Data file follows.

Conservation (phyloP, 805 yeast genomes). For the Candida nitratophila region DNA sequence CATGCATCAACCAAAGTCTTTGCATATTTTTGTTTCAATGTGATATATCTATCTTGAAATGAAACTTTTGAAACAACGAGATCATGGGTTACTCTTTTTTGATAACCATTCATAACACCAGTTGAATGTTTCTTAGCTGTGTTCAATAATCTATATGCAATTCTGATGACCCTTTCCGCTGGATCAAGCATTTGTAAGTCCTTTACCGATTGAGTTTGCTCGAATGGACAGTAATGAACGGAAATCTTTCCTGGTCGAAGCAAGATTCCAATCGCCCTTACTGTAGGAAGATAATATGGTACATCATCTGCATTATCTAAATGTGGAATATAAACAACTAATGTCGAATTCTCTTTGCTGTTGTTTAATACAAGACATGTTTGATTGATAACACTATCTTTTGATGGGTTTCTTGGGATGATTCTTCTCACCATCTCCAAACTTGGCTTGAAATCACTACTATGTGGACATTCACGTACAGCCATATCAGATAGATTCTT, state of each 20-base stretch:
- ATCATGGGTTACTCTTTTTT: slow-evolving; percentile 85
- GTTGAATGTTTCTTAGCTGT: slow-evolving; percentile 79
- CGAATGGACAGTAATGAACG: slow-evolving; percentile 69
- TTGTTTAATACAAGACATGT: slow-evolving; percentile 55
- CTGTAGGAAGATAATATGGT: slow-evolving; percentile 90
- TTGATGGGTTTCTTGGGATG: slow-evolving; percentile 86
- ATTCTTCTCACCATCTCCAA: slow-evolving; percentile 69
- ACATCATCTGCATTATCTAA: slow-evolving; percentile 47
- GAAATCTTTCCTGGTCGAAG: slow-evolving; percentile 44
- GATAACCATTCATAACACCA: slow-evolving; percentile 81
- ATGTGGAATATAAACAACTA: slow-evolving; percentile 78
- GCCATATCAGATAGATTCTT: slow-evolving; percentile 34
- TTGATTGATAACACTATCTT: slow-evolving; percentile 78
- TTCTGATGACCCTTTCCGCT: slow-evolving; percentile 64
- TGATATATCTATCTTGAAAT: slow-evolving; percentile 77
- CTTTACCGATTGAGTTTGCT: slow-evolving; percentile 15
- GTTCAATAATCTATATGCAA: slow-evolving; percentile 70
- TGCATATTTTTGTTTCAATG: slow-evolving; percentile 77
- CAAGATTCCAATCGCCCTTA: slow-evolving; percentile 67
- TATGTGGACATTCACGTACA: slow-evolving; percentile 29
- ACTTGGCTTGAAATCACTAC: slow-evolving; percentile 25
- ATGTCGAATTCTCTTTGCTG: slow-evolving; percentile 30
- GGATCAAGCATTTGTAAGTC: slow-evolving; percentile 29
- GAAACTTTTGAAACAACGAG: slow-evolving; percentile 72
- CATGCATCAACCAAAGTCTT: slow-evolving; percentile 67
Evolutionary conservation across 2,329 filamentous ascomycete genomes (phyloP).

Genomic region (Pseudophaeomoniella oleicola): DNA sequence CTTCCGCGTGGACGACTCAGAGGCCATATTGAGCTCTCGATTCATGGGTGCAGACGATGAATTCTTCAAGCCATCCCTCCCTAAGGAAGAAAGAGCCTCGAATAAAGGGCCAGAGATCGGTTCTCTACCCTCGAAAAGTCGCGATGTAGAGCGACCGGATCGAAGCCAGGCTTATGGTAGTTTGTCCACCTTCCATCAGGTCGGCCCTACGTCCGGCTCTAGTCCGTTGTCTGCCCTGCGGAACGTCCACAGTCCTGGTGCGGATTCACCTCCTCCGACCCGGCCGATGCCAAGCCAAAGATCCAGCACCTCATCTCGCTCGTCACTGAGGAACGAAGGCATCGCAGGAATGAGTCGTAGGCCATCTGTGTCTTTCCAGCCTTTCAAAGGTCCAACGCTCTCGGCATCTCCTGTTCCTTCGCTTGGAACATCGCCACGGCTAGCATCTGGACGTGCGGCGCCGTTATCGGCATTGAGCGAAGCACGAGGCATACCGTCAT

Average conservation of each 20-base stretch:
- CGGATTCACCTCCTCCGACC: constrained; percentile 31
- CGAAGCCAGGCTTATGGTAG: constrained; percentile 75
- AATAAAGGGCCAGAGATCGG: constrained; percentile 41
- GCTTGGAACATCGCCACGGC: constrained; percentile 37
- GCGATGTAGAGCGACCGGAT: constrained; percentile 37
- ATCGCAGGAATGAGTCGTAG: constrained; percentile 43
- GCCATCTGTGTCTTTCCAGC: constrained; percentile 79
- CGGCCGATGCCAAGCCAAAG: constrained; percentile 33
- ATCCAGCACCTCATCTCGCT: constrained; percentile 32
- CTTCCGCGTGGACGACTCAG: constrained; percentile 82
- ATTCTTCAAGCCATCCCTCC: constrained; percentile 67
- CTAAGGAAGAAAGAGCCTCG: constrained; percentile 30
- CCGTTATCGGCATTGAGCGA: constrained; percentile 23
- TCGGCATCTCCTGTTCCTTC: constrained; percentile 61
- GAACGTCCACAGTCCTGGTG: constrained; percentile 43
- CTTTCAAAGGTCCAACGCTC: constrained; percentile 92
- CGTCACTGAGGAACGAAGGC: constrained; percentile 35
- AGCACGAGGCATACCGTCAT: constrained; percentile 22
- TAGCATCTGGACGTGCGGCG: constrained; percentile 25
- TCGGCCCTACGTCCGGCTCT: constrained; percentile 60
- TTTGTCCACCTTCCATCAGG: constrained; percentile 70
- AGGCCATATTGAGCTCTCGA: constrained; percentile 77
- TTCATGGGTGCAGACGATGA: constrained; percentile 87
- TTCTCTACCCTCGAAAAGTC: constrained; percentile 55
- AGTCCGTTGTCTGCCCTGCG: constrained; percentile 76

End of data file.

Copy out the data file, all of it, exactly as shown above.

Conservation (phyloP, 805 yeast genomes). For the Candida nitratophila region DNA sequence CATGCATCAACCAAAGTCTTTGCATATTTTTGTTTCAATGTGATATATCTATCTTGAAATGAAACTTTTGAAACAACGAGATCATGGGTTACTCTTTTTTGATAACCATTCATAACACCAGTTGAATGTTTCTTAGCTGTGTTCAATAATCTATATGCAATTCTGATGACCCTTTCCGCTGGATCAAGCATTTGTAAGTCCTTTACCGATTGAGTTTGCTCGAATGGACAGTAATGAACGGAAATCTTTCCTGGTCGAAGCAAGATTCCAATCGCCCTTACTGTAGGAAGATAATATGGTACATCATCTGCATTATCTAAATGTGGAATATAAACAACTAATGTCGAATTCTCTTTGCTGTTGTTTAATACAAGACATGTTTGATTGATAACACTATCTTTTGATGGGTTTCTTGGGATGATTCTTCTCACCATCTCCAAACTTGGCTTGAAATCACTACTATGTGGACATTCACGTACAGCCATATCAGATAGATTCTT, state of each 20-base stretch:
- ATCATGGGTTACTCTTTTTT: slow-evolving; percentile 85
- GTTGAATGTTTCTTAGCTGT: slow-evolving; percentile 79
- CGAATGGACAGTAATGAACG: slow-evolving; percentile 69
- TTGTTTAATACAAGACATGT: slow-evolving; percentile 55
- CTGTAGGAAGATAATATGGT: slow-evolving; percentile 90
- TTGATGGGTTTCTTGGGATG: slow-evolving; percentile 86
- ATTCTTCTCACCATCTCCAA: slow-evolving; percentile 69
- ACATCATCTGCATTATCTAA: slow-evolving; percentile 47
- GAAATCTTTCCTGGTCGAAG: slow-evolving; percentile 44
- GATAACCATTCATAACACCA: slow-evolving; percentile 81
- ATGTGGAATATAAACAACTA: slow-evolving; percentile 78
- GCCATATCAGATAGATTCTT: slow-evolving; percentile 34
- TTGATTGATAACACTATCTT: slow-evolving; percentile 78
- TTCTGATGACCCTTTCCGCT: slow-evolving; percentile 64
- TGATATATCTATCTTGAAAT: slow-evolving; percentile 77
- CTTTACCGATTGAGTTTGCT: slow-evolving; percentile 15
- GTTCAATAATCTATATGCAA: slow-evolving; percentile 70
- TGCATATTTTTGTTTCAATG: slow-evolving; percentile 77
- CAAGATTCCAATCGCCCTTA: slow-evolving; percentile 67
- TATGTGGACATTCACGTACA: slow-evolving; percentile 29
- ACTTGGCTTGAAATCACTAC: slow-evolving; percentile 25
- ATGTCGAATTCTCTTTGCTG: slow-evolving; percentile 30
- GGATCAAGCATTTGTAAGTC: slow-evolving; percentile 29
- GAAACTTTTGAAACAACGAG: slow-evolving; percentile 72
- CATGCATCAACCAAAGTCTT: slow-evolving; percentile 67
Evolutionary conservation across 2,329 filamentous ascomycete genomes (phyloP).

Genomic region (Pseudophaeomoniella oleicola): DNA sequence CTTCCGCGTGGACGACTCAGAGGCCATATTGAGCTCTCGATTCATGGGTGCAGACGATGAATTCTTCAAGCCATCCCTCCCTAAGGAAGAAAGAGCCTCGAATAAAGGGCCAGAGATCGGTTCTCTACCCTCGAAAAGTCGCGATGTAGAGCGACCGGATCGAAGCCAGGCTTATGGTAGTTTGTCCACCTTCCATCAGGTCGGCCCTACGTCCGGCTCTAGTCCGTTGTCTGCCCTGCGGAACGTCCACAGTCCTGGTGCGGATTCACCTCCTCCGACCCGGCCGATGCCAAGCCAAAGATCCAGCACCTCATCTCGCTCGTCACTGAGGAACGAAGGCATCGCAGGAATGAGTCGTAGGCCATCTGTGTCTTTCCAGCCTTTCAAAGGTCCAACGCTCTCGGCATCTCCTGTTCCTTCGCTTGGAACATCGCCACGGCTAGCATCTGGACGTGCGGCGCCGTTATCGGCATTGAGCGAAGCACGAGGCATACCGTCAT

Average conservation of each 20-base stretch:
- CGGATTCACCTCCTCCGACC: constrained; percentile 31
- CGAAGCCAGGCTTATGGTAG: constrained; percentile 75
- AATAAAGGGCCAGAGATCGG: constrained; percentile 41
- GCTTGGAACATCGCCACGGC: constrained; percentile 37
- GCGATGTAGAGCGACCGGAT: constrained; percentile 37
- ATCGCAGGAATGAGTCGTAG: constrained; percentile 43
- GCCATCTGTGTCTTTCCAGC: constrained; percentile 79
- CGGCCGATGCCAAGCCAAAG: constrained; percentile 33
- ATCCAGCACCTCATCTCGCT: constrained; percentile 32
- CTTCCGCGTGGACGACTCAG: constrained; percentile 82
- ATTCTTCAAGCCATCCCTCC: constrained; percentile 67
- CTAAGGAAGAAAGAGCCTCG: constrained; percentile 30
- CCGTTATCGGCATTGAGCGA: constrained; percentile 23
- TCGGCATCTCCTGTTCCTTC: constrained; percentile 61
- GAACGTCCACAGTCCTGGTG: constrained; percentile 43
- CTTTCAAAGGTCCAACGCTC: constrained; percentile 92
- CGTCACTGAGGAACGAAGGC: constrained; percentile 35
- AGCACGAGGCATACCGTCAT: constrained; percentile 22
- TAGCATCTGGACGTGCGGCG: constrained; percentile 25
- TCGGCCCTACGTCCGGCTCT: constrained; percentile 60
- TTTGTCCACCTTCCATCAGG: constrained; percentile 70
- AGGCCATATTGAGCTCTCGA: constrained; percentile 77
- TTCATGGGTGCAGACGATGA: constrained; percentile 87
- TTCTCTACCCTCGAAAAGTC: constrained; percentile 55
- AGTCCGTTGTCTGCCCTGCG: constrained; percentile 76